CPNC Home Care Blog


July 2nd, 2019

It’s a given in life that we should prepare ahead of time for death. And yet it’s estimated that only 4 in 10 American adults actually have a will or living trust. Happily, 81 percent of those 72 or older do, in fact, have estate-planning documents. But that still leaves nearly 20 percent of our elderly population without wills and related documents.

Why do so many people fail to tackle or complete estate planning? The top two reasons of the people surveyed: They “hadn’t gotten around to it” (47 percent), and they “don’t have enough assets to leave to anyone” (29 percent). Excuses aside, it’s advised that everyone make the time to get their end-of-life documents in order, not only for their own peace of mind, but also for their children and caregivers.

Financially-strapped and don’t think you can afford extravagant attorney’s fees? If there’s little likelihood that your will could be contested, you may want to consider some of the do-it-yourself services available on line, which use simple step-by-step questions to help you create the needed document(s).


Your loved ones have spent their entire lives working hard to earn what they have – their home, a car, a bank account – but if they don’t express how their estate, property, possessions and money are distributed after their death, the state will get to decide.  Without a Last Will and Testament, not only will dying wishes be denied, but precious heirlooms could be sold at auctions, and thus lost by the family forever.

By convincing your elderly parents to take the following steps, they’ll have the peace of mind that a will provides, and you’ll be spared haggling over any details after they die.

*Appoint an Executor – this is the person who will administer the estate, so make sure it’s someone who the family trusts to handle financial matters prudently.

*Appoint an Alternative Executor – the 2nd in command, so to speak, should the primary Executor be unable or unwilling to act.  Again, it should be someone trustworthy.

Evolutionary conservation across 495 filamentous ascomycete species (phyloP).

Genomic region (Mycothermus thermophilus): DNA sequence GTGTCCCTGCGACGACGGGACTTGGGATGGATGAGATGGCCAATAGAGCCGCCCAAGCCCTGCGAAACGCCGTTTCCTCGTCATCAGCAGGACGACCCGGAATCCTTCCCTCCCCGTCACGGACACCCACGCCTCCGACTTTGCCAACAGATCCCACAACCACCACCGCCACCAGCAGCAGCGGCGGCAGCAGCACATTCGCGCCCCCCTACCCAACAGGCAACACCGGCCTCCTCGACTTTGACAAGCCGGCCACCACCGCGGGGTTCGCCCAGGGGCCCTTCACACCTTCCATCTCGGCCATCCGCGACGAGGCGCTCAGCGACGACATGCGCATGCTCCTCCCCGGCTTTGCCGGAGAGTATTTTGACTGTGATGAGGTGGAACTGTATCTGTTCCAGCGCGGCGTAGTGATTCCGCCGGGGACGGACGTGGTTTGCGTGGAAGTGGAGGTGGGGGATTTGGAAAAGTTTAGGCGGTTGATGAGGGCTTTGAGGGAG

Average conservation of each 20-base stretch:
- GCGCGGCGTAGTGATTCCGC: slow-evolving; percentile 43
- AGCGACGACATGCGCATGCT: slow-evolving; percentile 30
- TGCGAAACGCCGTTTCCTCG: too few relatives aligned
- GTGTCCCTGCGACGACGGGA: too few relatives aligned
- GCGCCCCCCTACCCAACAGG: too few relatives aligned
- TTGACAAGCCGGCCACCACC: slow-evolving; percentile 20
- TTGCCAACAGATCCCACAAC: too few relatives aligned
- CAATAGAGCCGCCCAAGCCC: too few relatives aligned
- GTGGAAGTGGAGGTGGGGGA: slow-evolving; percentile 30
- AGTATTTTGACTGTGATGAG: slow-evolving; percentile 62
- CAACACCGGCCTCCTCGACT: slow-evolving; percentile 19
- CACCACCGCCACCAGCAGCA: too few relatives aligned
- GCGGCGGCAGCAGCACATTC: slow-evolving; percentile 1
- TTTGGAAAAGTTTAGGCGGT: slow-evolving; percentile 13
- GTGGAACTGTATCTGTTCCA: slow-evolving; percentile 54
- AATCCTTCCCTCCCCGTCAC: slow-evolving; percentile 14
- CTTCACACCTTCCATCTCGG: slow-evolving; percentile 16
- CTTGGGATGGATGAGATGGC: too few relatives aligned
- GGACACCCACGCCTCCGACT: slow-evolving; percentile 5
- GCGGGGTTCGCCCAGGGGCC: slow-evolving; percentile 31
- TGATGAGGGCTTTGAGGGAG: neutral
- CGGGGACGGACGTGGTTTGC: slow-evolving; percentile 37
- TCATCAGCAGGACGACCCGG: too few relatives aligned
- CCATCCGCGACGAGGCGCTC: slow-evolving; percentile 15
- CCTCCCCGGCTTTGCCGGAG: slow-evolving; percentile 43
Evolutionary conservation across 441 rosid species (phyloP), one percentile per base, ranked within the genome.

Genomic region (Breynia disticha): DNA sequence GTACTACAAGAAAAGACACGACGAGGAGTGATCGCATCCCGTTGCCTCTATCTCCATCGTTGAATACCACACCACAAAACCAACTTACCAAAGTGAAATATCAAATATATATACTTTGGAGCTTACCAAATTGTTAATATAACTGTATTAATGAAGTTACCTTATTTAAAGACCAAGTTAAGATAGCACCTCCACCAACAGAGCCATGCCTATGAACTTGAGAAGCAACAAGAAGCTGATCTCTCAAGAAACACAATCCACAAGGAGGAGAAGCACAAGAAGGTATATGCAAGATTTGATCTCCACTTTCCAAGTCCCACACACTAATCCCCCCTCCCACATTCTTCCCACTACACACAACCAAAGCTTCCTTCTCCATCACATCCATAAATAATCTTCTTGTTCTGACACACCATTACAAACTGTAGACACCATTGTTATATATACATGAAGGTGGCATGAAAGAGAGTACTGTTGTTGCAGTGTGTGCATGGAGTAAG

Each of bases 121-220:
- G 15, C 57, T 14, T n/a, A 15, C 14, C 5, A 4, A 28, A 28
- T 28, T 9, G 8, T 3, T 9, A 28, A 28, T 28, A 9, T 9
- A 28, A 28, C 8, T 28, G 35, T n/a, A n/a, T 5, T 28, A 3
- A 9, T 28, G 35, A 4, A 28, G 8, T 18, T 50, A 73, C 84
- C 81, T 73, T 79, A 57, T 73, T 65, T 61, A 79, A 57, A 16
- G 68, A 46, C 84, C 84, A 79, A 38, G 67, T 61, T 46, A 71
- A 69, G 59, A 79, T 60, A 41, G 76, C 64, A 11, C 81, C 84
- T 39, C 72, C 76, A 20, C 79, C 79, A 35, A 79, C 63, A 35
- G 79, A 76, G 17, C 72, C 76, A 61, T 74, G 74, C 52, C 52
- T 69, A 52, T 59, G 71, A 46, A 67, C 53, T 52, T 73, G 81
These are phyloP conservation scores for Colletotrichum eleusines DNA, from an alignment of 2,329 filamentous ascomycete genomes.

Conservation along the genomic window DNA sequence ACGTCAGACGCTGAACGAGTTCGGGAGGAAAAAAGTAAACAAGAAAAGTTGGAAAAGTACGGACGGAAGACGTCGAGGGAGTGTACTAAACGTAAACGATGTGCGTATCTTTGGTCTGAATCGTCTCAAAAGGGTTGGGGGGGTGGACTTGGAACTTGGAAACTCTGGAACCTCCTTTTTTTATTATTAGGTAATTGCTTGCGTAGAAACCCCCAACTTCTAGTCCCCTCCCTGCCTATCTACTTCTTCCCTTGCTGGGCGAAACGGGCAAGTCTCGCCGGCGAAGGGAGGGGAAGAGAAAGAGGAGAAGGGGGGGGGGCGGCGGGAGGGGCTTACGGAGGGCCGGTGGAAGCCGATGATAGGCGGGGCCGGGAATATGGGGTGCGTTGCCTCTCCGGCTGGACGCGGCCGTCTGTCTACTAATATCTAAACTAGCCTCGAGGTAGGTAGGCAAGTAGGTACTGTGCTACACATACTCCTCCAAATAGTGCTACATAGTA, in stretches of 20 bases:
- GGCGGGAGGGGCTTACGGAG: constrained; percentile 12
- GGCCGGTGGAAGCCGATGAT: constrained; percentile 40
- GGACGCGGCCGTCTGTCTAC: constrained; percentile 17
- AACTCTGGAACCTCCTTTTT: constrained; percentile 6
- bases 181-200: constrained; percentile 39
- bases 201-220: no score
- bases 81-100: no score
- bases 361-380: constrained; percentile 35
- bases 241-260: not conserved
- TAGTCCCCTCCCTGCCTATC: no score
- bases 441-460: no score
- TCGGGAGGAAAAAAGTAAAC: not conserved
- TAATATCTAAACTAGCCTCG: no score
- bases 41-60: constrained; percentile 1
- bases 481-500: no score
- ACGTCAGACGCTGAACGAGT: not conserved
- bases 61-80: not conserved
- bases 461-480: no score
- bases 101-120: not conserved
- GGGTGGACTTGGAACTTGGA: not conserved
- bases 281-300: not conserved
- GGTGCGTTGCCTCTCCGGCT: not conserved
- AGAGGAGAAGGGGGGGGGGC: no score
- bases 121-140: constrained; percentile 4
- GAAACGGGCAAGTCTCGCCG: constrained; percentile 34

*List All Assets – be sure to carefully make a list of all property, possessions, and investments, avoiding discrepancies, ambiguities or errors.

*List Beneficiaries – because you’ll want to ensure that the property they’re leaving behind gets left to the correct people, and divided properly.

*Include ‘End-of-Life’ Provisions – aka a Living Will, which provides instructions on what kind of ‘end-of-life’ treatments or situations a person is willing to endure.


While most people seem to be more proactive about their health care power of attorney, which grants someone legal authority to make medical decisions when incapacitation occurs, it’s still easy to forget creating one. Whereas a will is only about dividing up your property when you’re not around, a health care power of attorney covers important life decisions before you die.

The health care power of attorney (or proxy) gives the agent certain powers including opting on surgery, and terminating life support or an artificial feeding apparatus. Although these forms are widely available online it is sometimes best to hire a legal advocate familiar with the law to ensure that a loved one’s wishes are fully met.

When creating a health care power of attorney, always remember these important things:

  • You are not able to designate your medical provider or their employees as your agent
  • In some states, if you designate your spouse as your agent and later divorce, their rights as your agent are automatically dissolved
  • Designate an alternative agent just in case your primary agent can no longer fulfill their duties
  • Many states require the completed document to be signed by a witness (or two) in a notary’s presence to make the document valid

Back To Blog Home Archives